Breathing is a fundamental process that keeps us alive. Our bodies require oxygen (O2) to produce energy, and as a result of this energy production, carbon dioxide (CO2) is produced as a “waste product”. This intricate exchange between oxygen and carbon dioxide drives the functioning of our cells.

The amount of CO2 in our bloodstream determines our blood pH. As CO2 is transported from the cells to the lungs, where it is expelled, it influences the blood’s acidity level. Remarkably, our body is equipped with sensors throughout that can detect even slight changes in blood pH, indicating changes in concentration of CO2 levels.

To facilitate this exchange, our lungs expand through contraction of our breathing muscles, of which there are a few. These actions are in response to the increasing signals from the body’s CO2 sensors, the lungs expand which cause a drop in pressure within the lungs. This drop in pressure allows fresh oxygen to rush in while carrying away CO2 for exhalation.


The command to initiate the muscles responsible for inhalation stems from a specific area in the brainstem known as the Pre-Bötzinger complex, comprising just a few thousand neurons. This orchestration of breathing is rhythmic in nature, giving rise to phenomena like sighing, which is not prompted by CO2 levels, but rather is an inherent part of our breathing rhythm.

While our breathing generally operates autonomously at a baseline frequency which can be influenced (this is another juicy topic), we possess the ability to consciously control it. This awareness of control has been pivotal in human evolution, prompting us to harness and build upon this advantage.

Mammals, unlike most reptiles and amphibians, predominantly rely on active inhalation to move air in and out of their lungs. This evolutionary choice has given mammals an edge. Our lungs boast a vast membrane surface for efficient gas exchange, equivalent to about three-quarters the size of a tennis court. Coupled with the amazing diaphragm—a prominent dome-shaped muscle beneath the rib cage—mammals have evolved the capacity for an efficient inhalation that swiftly delivers oxygen and removes CO2 in a single breath.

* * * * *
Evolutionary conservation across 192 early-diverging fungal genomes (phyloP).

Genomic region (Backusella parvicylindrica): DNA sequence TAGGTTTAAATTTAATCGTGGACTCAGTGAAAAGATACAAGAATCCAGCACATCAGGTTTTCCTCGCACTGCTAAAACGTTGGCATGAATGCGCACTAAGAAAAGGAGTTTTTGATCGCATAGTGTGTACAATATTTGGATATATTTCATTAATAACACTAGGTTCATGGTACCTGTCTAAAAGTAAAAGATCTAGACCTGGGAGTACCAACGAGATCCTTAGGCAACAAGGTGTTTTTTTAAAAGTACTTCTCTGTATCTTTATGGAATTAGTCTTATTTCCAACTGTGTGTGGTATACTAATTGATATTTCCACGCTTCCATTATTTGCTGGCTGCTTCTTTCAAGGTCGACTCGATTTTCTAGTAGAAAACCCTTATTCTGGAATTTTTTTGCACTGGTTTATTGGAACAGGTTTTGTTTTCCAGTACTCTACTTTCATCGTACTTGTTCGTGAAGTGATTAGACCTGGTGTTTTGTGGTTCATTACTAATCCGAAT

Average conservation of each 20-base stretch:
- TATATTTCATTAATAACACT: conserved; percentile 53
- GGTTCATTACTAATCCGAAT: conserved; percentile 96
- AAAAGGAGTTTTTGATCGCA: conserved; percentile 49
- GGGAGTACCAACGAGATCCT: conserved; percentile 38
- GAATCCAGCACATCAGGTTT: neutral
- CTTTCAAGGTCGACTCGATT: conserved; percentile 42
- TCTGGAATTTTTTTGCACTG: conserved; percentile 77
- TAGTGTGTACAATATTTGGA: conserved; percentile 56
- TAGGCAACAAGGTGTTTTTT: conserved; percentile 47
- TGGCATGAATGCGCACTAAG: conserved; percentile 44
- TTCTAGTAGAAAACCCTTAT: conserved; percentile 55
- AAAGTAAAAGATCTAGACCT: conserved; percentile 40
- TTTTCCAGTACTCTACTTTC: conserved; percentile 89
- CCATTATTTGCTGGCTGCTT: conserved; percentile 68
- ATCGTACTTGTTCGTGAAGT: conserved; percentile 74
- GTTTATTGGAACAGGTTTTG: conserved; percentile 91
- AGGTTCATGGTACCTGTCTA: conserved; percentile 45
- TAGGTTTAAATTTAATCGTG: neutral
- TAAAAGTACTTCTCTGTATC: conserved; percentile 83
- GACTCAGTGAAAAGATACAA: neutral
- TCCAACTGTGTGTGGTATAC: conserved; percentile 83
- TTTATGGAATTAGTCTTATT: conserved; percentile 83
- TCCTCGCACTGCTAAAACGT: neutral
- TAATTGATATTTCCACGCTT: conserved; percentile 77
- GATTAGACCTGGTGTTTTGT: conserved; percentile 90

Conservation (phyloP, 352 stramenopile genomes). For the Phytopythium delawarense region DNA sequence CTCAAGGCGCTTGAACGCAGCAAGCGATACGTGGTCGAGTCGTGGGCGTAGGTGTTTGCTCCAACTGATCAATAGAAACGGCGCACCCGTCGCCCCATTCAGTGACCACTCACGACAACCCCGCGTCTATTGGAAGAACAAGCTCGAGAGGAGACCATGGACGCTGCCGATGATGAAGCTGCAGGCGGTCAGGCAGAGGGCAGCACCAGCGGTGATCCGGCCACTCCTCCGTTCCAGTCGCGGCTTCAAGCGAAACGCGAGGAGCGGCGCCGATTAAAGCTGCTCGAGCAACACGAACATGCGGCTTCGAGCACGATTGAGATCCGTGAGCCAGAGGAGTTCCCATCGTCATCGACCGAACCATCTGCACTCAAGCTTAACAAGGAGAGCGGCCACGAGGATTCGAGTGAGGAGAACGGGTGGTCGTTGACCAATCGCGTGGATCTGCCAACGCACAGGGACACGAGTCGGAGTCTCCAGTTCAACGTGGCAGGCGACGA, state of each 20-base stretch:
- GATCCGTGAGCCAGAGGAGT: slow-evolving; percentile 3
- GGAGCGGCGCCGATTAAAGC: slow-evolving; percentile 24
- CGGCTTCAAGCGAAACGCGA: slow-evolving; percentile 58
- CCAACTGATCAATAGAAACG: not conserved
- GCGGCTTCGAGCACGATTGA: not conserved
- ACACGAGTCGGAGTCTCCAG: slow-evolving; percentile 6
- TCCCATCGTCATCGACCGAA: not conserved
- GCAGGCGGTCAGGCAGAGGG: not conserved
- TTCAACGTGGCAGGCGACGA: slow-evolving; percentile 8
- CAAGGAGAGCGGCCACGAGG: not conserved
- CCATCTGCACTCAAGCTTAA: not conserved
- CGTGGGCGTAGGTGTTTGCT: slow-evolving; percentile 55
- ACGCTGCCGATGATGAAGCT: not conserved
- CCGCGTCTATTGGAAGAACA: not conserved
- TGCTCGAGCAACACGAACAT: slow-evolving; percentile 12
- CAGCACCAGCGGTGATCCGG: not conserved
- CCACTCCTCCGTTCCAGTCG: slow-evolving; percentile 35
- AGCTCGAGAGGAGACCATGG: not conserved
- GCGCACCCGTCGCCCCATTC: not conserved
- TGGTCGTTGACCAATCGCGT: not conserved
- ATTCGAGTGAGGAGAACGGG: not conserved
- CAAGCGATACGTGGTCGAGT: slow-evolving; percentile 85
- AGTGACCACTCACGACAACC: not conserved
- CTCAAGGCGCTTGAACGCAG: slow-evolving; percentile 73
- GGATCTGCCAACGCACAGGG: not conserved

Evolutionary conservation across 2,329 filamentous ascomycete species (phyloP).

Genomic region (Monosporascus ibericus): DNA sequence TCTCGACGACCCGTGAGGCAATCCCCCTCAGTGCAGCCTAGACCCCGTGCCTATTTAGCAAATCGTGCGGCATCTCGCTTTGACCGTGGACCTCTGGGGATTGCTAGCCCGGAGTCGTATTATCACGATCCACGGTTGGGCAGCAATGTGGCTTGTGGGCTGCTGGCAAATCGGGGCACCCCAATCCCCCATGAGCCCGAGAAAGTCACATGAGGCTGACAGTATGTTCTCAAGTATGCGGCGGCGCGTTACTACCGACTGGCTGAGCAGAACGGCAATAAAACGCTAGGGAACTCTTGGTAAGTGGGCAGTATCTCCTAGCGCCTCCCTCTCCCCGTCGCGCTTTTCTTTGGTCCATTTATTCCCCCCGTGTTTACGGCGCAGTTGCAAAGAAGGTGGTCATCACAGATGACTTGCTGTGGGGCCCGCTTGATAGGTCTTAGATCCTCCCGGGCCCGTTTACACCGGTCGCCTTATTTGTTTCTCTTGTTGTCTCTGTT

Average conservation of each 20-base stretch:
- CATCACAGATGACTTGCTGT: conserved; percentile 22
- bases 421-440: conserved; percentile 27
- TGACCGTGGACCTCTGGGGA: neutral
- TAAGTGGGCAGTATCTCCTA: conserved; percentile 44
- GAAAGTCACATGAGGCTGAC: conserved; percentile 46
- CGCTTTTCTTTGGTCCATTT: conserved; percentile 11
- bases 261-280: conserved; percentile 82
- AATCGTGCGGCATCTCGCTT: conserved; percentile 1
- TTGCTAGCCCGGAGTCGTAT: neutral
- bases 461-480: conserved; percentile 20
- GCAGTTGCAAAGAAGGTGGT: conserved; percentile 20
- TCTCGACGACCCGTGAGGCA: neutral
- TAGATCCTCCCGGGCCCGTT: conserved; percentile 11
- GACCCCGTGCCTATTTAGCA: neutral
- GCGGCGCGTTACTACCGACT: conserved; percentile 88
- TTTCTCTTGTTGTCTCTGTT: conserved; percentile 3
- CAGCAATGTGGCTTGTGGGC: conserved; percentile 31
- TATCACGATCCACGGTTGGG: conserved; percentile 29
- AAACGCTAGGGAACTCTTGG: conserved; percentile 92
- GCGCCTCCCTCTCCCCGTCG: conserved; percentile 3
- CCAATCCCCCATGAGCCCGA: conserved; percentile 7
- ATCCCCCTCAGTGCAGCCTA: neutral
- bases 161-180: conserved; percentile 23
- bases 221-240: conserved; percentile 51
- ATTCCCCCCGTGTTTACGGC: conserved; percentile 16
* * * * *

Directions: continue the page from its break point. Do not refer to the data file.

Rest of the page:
In many cases, however, people fail to capitalise on this evolutionary gift. Stressful situations and high anxiety can lead to shallow upper chest breathing instead of utilising the efficient diaphragm. This faulty breathing pattern can result in neck pain, increased stress, poor sleep, compromised sports performance, hyperventilation syndrome, and various health issues.

Considering the oxygen demands of our large brain, which consumes 15-20% of the oxygen even when at rest, the diaphragm’s role gains even more significance. This energy-hungry brain could have spurred the evolution of the diaphragm, or the diaphragm may have been necessary before the building blocks of our frontal lobe were laid down facilitating the development of complex brain functions like memory, planning and language.

Furthermore, a fascinating aspect of our respiratory system is the phenomenon of sighing. Sighing occurs roughly every 5 minutes and has a distinct purpose. 

“UUuuuuuuuuuaaaaaarhhhhhhhhh” The official way to describe a Sigh

The lungs contain around 500 million alveoli—fluid-filled sacs responsible for gas exchange. A normal breath does not fully inflate all these sacs, so the brain’s Pre-Bötzinger complex triggers occasional deep breaths, or sighs, to ensure the alveoli stay functional. Neglecting these sighs can lead to alveolar breakdown, as observed in conditions like COPD, often associated with smoking.

Sighing’s importance extends to medical contexts, such as ventilator use in hospitals, where pre-programmed deep breaths in the ventilator system sustain healthy lung function. In essence, sighing serves as a crucial mechanism to uphold lung health.

In conclusion, our body’s intricate respiratory system involves a dynamic interplay between oxygen and carbon dioxide. This dance of gases fuels our energy production while maintaining a delicate pH balance. The evolution of the diaphragm and our ability to consciously control our breathing has bestowed us with unique advantages. Sighing, too, is a biological mechanism designed to protect our lungs’ functionality. As we delve deeper into the complexities of respiration, we uncover the remarkable ways our body has adapted and fine-tuned this vital process over time. 

If you are interested in learning more about your breathing and how to apply it to your performance or health, reach out!